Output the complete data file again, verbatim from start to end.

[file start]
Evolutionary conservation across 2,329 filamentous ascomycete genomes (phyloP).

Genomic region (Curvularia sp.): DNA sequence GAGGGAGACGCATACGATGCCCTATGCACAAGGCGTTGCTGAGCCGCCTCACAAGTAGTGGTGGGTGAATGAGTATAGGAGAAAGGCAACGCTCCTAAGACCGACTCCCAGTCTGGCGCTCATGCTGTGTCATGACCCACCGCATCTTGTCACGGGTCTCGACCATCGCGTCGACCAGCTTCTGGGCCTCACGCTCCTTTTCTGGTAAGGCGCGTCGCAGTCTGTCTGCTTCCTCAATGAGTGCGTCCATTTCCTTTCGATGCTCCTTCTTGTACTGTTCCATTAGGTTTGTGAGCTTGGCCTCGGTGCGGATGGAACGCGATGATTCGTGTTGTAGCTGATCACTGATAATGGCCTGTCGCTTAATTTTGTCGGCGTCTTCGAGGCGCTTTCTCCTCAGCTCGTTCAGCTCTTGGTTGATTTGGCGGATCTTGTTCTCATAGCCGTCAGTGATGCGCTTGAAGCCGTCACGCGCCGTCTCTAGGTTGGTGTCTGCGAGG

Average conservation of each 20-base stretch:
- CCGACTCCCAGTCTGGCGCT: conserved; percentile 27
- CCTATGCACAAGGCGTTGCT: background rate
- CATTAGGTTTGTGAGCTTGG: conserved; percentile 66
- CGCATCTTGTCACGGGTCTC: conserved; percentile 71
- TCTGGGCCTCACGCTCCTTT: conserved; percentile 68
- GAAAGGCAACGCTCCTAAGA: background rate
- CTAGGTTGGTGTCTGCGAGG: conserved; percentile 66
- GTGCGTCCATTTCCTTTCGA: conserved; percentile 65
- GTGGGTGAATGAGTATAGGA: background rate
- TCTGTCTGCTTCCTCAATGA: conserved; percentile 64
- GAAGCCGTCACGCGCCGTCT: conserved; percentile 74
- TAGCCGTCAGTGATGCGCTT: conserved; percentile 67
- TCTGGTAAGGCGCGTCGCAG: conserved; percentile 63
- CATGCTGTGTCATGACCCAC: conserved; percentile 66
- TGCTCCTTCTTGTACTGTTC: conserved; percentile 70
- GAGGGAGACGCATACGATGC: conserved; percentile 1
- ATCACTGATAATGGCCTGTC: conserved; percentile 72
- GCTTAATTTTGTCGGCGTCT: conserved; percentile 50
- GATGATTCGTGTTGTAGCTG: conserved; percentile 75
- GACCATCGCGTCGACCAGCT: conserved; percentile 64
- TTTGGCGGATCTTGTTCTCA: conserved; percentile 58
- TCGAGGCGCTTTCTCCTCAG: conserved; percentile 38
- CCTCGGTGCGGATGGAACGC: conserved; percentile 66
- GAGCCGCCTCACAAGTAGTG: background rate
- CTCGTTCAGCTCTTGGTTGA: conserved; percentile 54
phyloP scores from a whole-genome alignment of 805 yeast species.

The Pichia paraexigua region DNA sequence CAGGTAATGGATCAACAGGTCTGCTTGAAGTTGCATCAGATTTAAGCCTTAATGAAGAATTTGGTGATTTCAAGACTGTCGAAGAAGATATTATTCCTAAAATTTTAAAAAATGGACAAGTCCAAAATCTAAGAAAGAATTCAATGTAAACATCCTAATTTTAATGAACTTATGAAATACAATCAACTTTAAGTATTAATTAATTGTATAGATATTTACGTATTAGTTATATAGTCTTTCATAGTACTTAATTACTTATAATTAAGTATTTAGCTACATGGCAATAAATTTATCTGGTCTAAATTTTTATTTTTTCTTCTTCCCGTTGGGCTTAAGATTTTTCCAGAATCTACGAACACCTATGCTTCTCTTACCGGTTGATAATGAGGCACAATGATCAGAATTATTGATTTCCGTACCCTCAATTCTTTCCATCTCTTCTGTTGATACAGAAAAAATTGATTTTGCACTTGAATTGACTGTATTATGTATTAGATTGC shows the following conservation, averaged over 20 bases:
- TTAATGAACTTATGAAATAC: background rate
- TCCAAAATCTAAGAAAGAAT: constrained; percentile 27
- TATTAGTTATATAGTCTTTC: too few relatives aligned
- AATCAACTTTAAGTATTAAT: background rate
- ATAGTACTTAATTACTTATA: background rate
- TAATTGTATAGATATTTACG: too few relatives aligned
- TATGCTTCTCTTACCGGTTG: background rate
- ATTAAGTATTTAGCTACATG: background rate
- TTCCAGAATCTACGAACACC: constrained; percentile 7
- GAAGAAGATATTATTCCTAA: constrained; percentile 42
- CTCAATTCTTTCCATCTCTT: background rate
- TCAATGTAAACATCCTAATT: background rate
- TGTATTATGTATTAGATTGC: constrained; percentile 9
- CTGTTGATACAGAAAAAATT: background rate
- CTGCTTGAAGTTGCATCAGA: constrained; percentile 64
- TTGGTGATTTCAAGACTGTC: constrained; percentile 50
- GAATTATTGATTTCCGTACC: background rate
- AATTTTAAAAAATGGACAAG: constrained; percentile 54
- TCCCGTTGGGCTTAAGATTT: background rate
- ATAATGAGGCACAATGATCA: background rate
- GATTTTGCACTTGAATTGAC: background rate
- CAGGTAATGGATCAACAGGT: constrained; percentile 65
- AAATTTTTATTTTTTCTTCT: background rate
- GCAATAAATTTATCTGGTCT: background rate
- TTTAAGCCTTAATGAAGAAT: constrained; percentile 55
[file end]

Evolutionary conservation across 2,329 filamentous ascomycete genomes (phyloP).

Genomic region (Curvularia sp.): DNA sequence GAGGGAGACGCATACGATGCCCTATGCACAAGGCGTTGCTGAGCCGCCTCACAAGTAGTGGTGGGTGAATGAGTATAGGAGAAAGGCAACGCTCCTAAGACCGACTCCCAGTCTGGCGCTCATGCTGTGTCATGACCCACCGCATCTTGTCACGGGTCTCGACCATCGCGTCGACCAGCTTCTGGGCCTCACGCTCCTTTTCTGGTAAGGCGCGTCGCAGTCTGTCTGCTTCCTCAATGAGTGCGTCCATTTCCTTTCGATGCTCCTTCTTGTACTGTTCCATTAGGTTTGTGAGCTTGGCCTCGGTGCGGATGGAACGCGATGATTCGTGTTGTAGCTGATCACTGATAATGGCCTGTCGCTTAATTTTGTCGGCGTCTTCGAGGCGCTTTCTCCTCAGCTCGTTCAGCTCTTGGTTGATTTGGCGGATCTTGTTCTCATAGCCGTCAGTGATGCGCTTGAAGCCGTCACGCGCCGTCTCTAGGTTGGTGTCTGCGAGG

Average conservation of each 20-base stretch:
- CCGACTCCCAGTCTGGCGCT: conserved; percentile 27
- CCTATGCACAAGGCGTTGCT: background rate
- CATTAGGTTTGTGAGCTTGG: conserved; percentile 66
- CGCATCTTGTCACGGGTCTC: conserved; percentile 71
- TCTGGGCCTCACGCTCCTTT: conserved; percentile 68
- GAAAGGCAACGCTCCTAAGA: background rate
- CTAGGTTGGTGTCTGCGAGG: conserved; percentile 66
- GTGCGTCCATTTCCTTTCGA: conserved; percentile 65
- GTGGGTGAATGAGTATAGGA: background rate
- TCTGTCTGCTTCCTCAATGA: conserved; percentile 64
- GAAGCCGTCACGCGCCGTCT: conserved; percentile 74
- TAGCCGTCAGTGATGCGCTT: conserved; percentile 67
- TCTGGTAAGGCGCGTCGCAG: conserved; percentile 63
- CATGCTGTGTCATGACCCAC: conserved; percentile 66
- TGCTCCTTCTTGTACTGTTC: conserved; percentile 70
- GAGGGAGACGCATACGATGC: conserved; percentile 1
- ATCACTGATAATGGCCTGTC: conserved; percentile 72
- GCTTAATTTTGTCGGCGTCT: conserved; percentile 50
- GATGATTCGTGTTGTAGCTG: conserved; percentile 75
- GACCATCGCGTCGACCAGCT: conserved; percentile 64
- TTTGGCGGATCTTGTTCTCA: conserved; percentile 58
- TCGAGGCGCTTTCTCCTCAG: conserved; percentile 38
- CCTCGGTGCGGATGGAACGC: conserved; percentile 66
- GAGCCGCCTCACAAGTAGTG: background rate
- CTCGTTCAGCTCTTGGTTGA: conserved; percentile 54
phyloP scores from a whole-genome alignment of 805 yeast species.

The Pichia paraexigua region DNA sequence CAGGTAATGGATCAACAGGTCTGCTTGAAGTTGCATCAGATTTAAGCCTTAATGAAGAATTTGGTGATTTCAAGACTGTCGAAGAAGATATTATTCCTAAAATTTTAAAAAATGGACAAGTCCAAAATCTAAGAAAGAATTCAATGTAAACATCCTAATTTTAATGAACTTATGAAATACAATCAACTTTAAGTATTAATTAATTGTATAGATATTTACGTATTAGTTATATAGTCTTTCATAGTACTTAATTACTTATAATTAAGTATTTAGCTACATGGCAATAAATTTATCTGGTCTAAATTTTTATTTTTTCTTCTTCCCGTTGGGCTTAAGATTTTTCCAGAATCTACGAACACCTATGCTTCTCTTACCGGTTGATAATGAGGCACAATGATCAGAATTATTGATTTCCGTACCCTCAATTCTTTCCATCTCTTCTGTTGATACAGAAAAAATTGATTTTGCACTTGAATTGACTGTATTATGTATTAGATTGC shows the following conservation, averaged over 20 bases:
- TTAATGAACTTATGAAATAC: background rate
- TCCAAAATCTAAGAAAGAAT: constrained; percentile 27
- TATTAGTTATATAGTCTTTC: too few relatives aligned
- AATCAACTTTAAGTATTAAT: background rate
- ATAGTACTTAATTACTTATA: background rate
- TAATTGTATAGATATTTACG: too few relatives aligned
- TATGCTTCTCTTACCGGTTG: background rate
- ATTAAGTATTTAGCTACATG: background rate
- TTCCAGAATCTACGAACACC: constrained; percentile 7
- GAAGAAGATATTATTCCTAA: constrained; percentile 42
- CTCAATTCTTTCCATCTCTT: background rate
- TCAATGTAAACATCCTAATT: background rate
- TGTATTATGTATTAGATTGC: constrained; percentile 9
- CTGTTGATACAGAAAAAATT: background rate
- CTGCTTGAAGTTGCATCAGA: constrained; percentile 64
- TTGGTGATTTCAAGACTGTC: constrained; percentile 50
- GAATTATTGATTTCCGTACC: background rate
- AATTTTAAAAAATGGACAAG: constrained; percentile 54
- TCCCGTTGGGCTTAAGATTT: background rate
- ATAATGAGGCACAATGATCA: background rate
- GATTTTGCACTTGAATTGAC: background rate
- CAGGTAATGGATCAACAGGT: constrained; percentile 65
- AAATTTTTATTTTTTCTTCT: background rate
- GCAATAAATTTATCTGGTCT: background rate
- TTTAAGCCTTAATGAAGAAT: constrained; percentile 55